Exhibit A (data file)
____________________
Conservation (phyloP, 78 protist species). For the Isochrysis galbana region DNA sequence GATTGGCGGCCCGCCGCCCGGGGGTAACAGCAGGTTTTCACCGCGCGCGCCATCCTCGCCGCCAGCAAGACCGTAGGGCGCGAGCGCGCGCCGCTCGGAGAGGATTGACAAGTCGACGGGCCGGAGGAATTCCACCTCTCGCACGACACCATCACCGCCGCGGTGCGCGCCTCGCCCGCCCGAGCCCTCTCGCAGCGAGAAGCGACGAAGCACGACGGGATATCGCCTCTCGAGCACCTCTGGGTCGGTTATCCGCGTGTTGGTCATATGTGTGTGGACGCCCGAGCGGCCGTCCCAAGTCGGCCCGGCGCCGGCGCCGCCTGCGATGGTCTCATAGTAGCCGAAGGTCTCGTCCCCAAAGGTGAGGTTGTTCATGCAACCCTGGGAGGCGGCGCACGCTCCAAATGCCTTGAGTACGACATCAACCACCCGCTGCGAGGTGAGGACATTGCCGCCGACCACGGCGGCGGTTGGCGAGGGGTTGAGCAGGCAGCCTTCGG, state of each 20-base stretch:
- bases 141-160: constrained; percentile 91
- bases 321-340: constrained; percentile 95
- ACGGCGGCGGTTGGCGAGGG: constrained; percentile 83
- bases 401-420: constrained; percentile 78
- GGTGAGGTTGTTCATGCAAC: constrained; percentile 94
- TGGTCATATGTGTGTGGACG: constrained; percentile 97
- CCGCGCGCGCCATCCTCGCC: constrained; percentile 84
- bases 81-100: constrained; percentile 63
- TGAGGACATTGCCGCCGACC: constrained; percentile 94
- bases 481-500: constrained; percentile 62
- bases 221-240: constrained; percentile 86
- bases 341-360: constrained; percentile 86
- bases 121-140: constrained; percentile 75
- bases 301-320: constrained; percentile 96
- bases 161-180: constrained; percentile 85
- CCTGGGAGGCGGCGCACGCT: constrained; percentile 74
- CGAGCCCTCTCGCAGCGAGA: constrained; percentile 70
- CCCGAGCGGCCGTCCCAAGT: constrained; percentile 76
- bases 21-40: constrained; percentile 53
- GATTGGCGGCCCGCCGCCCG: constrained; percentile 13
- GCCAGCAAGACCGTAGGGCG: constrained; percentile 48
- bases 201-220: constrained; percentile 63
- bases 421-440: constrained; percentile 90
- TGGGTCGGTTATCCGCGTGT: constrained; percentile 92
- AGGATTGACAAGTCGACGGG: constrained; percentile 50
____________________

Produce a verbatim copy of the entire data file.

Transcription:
Conservation (phyloP, 78 protist species). For the Isochrysis galbana region DNA sequence GATTGGCGGCCCGCCGCCCGGGGGTAACAGCAGGTTTTCACCGCGCGCGCCATCCTCGCCGCCAGCAAGACCGTAGGGCGCGAGCGCGCGCCGCTCGGAGAGGATTGACAAGTCGACGGGCCGGAGGAATTCCACCTCTCGCACGACACCATCACCGCCGCGGTGCGCGCCTCGCCCGCCCGAGCCCTCTCGCAGCGAGAAGCGACGAAGCACGACGGGATATCGCCTCTCGAGCACCTCTGGGTCGGTTATCCGCGTGTTGGTCATATGTGTGTGGACGCCCGAGCGGCCGTCCCAAGTCGGCCCGGCGCCGGCGCCGCCTGCGATGGTCTCATAGTAGCCGAAGGTCTCGTCCCCAAAGGTGAGGTTGTTCATGCAACCCTGGGAGGCGGCGCACGCTCCAAATGCCTTGAGTACGACATCAACCACCCGCTGCGAGGTGAGGACATTGCCGCCGACCACGGCGGCGGTTGGCGAGGGGTTGAGCAGGCAGCCTTCGG, state of each 20-base stretch:
- bases 141-160: constrained; percentile 91
- bases 321-340: constrained; percentile 95
- ACGGCGGCGGTTGGCGAGGG: constrained; percentile 83
- bases 401-420: constrained; percentile 78
- GGTGAGGTTGTTCATGCAAC: constrained; percentile 94
- TGGTCATATGTGTGTGGACG: constrained; percentile 97
- CCGCGCGCGCCATCCTCGCC: constrained; percentile 84
- bases 81-100: constrained; percentile 63
- TGAGGACATTGCCGCCGACC: constrained; percentile 94
- bases 481-500: constrained; percentile 62
- bases 221-240: constrained; percentile 86
- bases 341-360: constrained; percentile 86
- bases 121-140: constrained; percentile 75
- bases 301-320: constrained; percentile 96
- bases 161-180: constrained; percentile 85
- CCTGGGAGGCGGCGCACGCT: constrained; percentile 74
- CGAGCCCTCTCGCAGCGAGA: constrained; percentile 70
- CCCGAGCGGCCGTCCCAAGT: constrained; percentile 76
- bases 21-40: constrained; percentile 53
- GATTGGCGGCCCGCCGCCCG: constrained; percentile 13
- GCCAGCAAGACCGTAGGGCG: constrained; percentile 48
- bases 201-220: constrained; percentile 63
- bases 421-440: constrained; percentile 90
- TGGGTCGGTTATCCGCGTGT: constrained; percentile 92
- AGGATTGACAAGTCGACGGG: constrained; percentile 50